The Committee of European Securities Regulators has rejected the inclusion of hedge fund indices in UCITS in its final advice to the European Commission.
However, all is not yet lost for the inclusion of hedge fund indices in UCITS products. The CESR has also stated that it 'is monitoring the issue and is willing to reconsider its position by October 2006, after gaining sufficient experience.'
Having listened to the comments from market participants during two rounds of consultations and following careful consideration, CESR has published its final advice (Ref. CESR/06-005*, with a feedback statement Ref. CESR/06-013) to the European Commission regarding clarification of definitions concerning eligible assets for investments of UCITS.
CESR has worked to develop the draft advice further, on the basis of the results of the second consultation (Ref. CESR/05-490b, see also the press release Ref. CESR/05-619), on which CESR received almost 50 responses, mostly from asset managers and their associations.
The following three key issues were raised in the second consultation and the progress made is highlighted below:
• The eligibility of derivative instruments on financial indices: The asset management industry, through the comments received to the consultations, expressed a strong interest in allowing derivatives on financial indices based on non-eligible assets. In CESR's view, in addition to indices based on financial derivatives on commodities, as suggested in the 2nd consultation, indices on property may be eligible, provided they comply with the criteria developed, e.g. that the index is sufficiently diversified and represents an adequate benchmark for the market to which it refers. Given the complexities of hedge fund indices and the fact that they are still developing, CESR cannot recommend, at this stage, allowing hedge fund indices to be considered as financial indices for the eligibility of UCITS. CESR is monitoring the issue and is willing to reconsider its position by October 2006, after gaining sufficient experience. CESR members agree not to authorize setting up new UCITS with such investment policies during this period.
• The negotiability of transferable securities: A substantial number of respondents to the second consultation queried the suggested requirement that "the security must be freely negotiable on the capital markets". They pointed out that this requirement appeared to preclude investment in e.g. private placements. CESR has reflected on this, and has deleted the reference to "freely" and to "on the capital markets". In addition, it has been clarified that where a security is listed, a presumption of negotiability applies, but as with the presumption of liquidity, it is not guaranteed.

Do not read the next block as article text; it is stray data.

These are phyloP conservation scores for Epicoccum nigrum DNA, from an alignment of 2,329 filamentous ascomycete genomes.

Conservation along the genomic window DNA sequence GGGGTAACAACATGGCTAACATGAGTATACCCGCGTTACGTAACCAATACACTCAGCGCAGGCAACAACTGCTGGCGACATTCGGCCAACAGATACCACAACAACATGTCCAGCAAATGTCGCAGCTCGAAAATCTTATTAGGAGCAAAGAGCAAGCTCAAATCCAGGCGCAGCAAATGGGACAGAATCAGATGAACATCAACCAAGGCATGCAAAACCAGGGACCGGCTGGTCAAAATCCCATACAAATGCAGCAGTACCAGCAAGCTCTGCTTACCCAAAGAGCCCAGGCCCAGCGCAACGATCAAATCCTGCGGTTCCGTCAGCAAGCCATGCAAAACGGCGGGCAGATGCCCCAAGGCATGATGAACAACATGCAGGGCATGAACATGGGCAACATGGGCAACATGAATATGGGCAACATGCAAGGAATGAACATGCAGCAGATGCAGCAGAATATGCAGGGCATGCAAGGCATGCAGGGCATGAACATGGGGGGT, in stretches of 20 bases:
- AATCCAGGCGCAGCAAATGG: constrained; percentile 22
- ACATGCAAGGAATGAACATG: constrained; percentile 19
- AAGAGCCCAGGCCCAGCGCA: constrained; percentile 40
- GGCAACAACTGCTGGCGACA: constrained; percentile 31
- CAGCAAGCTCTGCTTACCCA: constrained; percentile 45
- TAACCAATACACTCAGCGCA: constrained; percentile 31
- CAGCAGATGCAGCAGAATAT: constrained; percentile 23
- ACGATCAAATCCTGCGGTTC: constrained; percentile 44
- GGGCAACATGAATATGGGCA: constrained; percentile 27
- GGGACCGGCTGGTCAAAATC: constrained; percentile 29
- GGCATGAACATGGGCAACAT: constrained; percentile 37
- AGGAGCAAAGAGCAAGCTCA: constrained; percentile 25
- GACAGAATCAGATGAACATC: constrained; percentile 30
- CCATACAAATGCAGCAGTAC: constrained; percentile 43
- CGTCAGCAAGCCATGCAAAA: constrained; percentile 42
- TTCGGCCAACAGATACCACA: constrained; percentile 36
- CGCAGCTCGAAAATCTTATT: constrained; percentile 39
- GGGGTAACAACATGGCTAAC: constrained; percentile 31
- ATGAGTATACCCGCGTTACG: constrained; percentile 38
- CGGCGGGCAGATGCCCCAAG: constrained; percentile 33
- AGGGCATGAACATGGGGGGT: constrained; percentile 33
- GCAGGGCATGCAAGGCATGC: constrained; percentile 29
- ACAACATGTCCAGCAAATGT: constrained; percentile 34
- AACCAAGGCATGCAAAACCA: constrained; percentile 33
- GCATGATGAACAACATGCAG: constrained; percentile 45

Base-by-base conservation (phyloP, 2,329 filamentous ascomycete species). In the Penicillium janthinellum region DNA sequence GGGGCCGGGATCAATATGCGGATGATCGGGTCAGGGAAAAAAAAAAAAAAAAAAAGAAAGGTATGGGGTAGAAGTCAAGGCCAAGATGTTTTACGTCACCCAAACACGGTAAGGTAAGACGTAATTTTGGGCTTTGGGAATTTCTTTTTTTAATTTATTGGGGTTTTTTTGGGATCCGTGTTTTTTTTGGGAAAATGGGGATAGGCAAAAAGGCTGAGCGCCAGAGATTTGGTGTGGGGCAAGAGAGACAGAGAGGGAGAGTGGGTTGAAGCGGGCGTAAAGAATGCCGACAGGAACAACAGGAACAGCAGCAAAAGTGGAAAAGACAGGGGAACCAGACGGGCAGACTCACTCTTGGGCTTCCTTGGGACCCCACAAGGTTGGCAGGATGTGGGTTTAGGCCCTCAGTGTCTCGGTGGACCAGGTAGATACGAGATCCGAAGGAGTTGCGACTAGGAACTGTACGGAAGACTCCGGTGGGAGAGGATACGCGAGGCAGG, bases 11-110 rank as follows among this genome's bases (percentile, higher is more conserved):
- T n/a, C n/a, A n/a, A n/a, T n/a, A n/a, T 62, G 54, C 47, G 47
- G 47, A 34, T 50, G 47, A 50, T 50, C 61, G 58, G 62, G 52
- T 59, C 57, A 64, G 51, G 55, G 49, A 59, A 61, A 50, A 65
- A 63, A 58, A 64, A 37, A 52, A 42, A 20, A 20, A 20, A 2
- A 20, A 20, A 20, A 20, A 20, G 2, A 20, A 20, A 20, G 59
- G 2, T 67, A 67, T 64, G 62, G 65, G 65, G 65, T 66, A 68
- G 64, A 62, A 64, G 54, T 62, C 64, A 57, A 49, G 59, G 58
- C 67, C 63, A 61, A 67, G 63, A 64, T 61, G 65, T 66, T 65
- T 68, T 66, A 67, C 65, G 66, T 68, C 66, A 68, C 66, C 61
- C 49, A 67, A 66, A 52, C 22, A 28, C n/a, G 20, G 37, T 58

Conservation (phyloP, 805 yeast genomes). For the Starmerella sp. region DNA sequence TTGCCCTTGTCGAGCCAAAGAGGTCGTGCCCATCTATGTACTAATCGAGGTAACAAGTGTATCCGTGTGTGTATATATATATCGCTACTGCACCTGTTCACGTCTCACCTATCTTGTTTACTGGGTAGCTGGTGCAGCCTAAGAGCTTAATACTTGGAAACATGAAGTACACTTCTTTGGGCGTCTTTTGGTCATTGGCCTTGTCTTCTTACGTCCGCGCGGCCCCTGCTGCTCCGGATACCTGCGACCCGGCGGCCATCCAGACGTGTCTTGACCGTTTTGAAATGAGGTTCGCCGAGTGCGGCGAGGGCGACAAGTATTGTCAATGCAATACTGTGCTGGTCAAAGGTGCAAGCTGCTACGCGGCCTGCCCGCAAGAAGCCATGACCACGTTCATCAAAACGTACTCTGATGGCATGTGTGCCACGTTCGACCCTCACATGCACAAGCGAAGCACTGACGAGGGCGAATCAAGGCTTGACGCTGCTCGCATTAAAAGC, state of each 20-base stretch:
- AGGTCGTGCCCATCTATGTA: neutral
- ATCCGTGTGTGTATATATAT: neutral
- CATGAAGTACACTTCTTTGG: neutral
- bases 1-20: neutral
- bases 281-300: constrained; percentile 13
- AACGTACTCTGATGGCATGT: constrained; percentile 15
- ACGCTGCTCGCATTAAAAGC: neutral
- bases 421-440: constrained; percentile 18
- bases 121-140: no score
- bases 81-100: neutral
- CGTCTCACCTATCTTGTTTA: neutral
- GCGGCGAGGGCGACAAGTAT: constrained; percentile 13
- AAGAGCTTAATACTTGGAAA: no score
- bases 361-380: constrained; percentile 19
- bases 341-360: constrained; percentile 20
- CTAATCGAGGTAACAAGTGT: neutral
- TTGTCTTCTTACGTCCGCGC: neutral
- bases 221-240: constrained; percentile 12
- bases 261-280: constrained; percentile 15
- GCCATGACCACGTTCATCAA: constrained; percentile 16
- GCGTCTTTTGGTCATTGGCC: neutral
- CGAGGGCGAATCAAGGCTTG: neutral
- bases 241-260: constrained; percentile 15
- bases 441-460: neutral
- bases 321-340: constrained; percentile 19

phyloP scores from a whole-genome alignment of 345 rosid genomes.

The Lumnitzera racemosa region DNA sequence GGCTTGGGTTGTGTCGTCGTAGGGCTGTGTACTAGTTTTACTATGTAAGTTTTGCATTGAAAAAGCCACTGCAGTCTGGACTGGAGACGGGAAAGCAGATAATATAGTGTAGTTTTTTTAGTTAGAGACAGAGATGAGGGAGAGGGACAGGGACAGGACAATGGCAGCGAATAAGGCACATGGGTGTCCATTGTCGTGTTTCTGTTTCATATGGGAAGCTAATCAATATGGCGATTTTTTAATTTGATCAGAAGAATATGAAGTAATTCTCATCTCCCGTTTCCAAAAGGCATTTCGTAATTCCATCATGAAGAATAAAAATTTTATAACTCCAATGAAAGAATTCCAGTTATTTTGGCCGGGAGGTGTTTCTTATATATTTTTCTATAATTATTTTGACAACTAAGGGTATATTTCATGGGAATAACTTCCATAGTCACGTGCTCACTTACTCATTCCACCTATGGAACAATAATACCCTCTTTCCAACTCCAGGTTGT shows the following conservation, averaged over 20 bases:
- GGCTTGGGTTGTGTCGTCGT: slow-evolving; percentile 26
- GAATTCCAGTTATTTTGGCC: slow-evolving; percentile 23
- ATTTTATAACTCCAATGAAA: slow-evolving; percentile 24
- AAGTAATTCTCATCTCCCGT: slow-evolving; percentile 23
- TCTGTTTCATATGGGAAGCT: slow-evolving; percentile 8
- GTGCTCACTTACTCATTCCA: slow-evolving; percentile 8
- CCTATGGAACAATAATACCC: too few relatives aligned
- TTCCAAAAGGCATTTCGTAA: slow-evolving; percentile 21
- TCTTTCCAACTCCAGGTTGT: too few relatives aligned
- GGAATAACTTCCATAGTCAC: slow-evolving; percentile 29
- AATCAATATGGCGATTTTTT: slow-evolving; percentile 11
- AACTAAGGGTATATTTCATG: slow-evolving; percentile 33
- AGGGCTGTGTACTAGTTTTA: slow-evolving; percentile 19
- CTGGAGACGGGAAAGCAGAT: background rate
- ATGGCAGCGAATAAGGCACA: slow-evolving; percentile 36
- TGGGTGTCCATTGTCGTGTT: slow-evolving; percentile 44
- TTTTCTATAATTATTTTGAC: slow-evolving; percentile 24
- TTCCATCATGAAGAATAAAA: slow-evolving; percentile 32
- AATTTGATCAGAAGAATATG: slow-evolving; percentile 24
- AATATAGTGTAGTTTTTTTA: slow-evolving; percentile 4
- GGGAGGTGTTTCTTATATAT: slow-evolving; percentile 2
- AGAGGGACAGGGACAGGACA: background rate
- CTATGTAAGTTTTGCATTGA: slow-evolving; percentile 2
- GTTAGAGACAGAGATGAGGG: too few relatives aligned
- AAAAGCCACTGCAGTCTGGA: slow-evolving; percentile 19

• The eligibility of money market instruments: Some respondents to the second consultation raised a concern that the wording of CESR's advice could rule out certain types of money market instruments e.g. certificates of deposit, which would not be able to fulfill the draft requirements in Box 6*. The final advice makes a distinction between different types of issuers, and the information requirements have been relaxed for certain types of issuers/ issues, e.g. when the issuer is an establishment subject to prudential supervision.
The Chairman of CESR Expert Group on Investment Management, Mr Lamberto Cardia noted 'I am pleased that CESR members were able to put forward solutions during the second consultation which appeared to have resonated very well with market participants. I believe CESR's final approach strikes a good balance between the need to deliver an approach which provides significant flexibility for product innovation to continue amongst UCITS whilst at the same time, ensuring that the level of investor protection is both adequate and consistent across the EU.'
Cardia added: 'We hope this progress will be welcomed by asset managers who have been beset by significant Single Market barriers since 2002, due to uncertainties related to interpretations of the amending UCITS Directives. Clarification of the eligible assets of UCITS is one on the four priority actions the European Commission has indicated in its Green Paper on investment funds last July. I am very satisfied CESR has now delivered its part in this process and hope that investors will now be able to benefit from the increased choice of products which will become available as a result whilst knowing that adequate safeguards are also in place.'
*Click here  to dowload the complete final advice CESR/06-005 pdf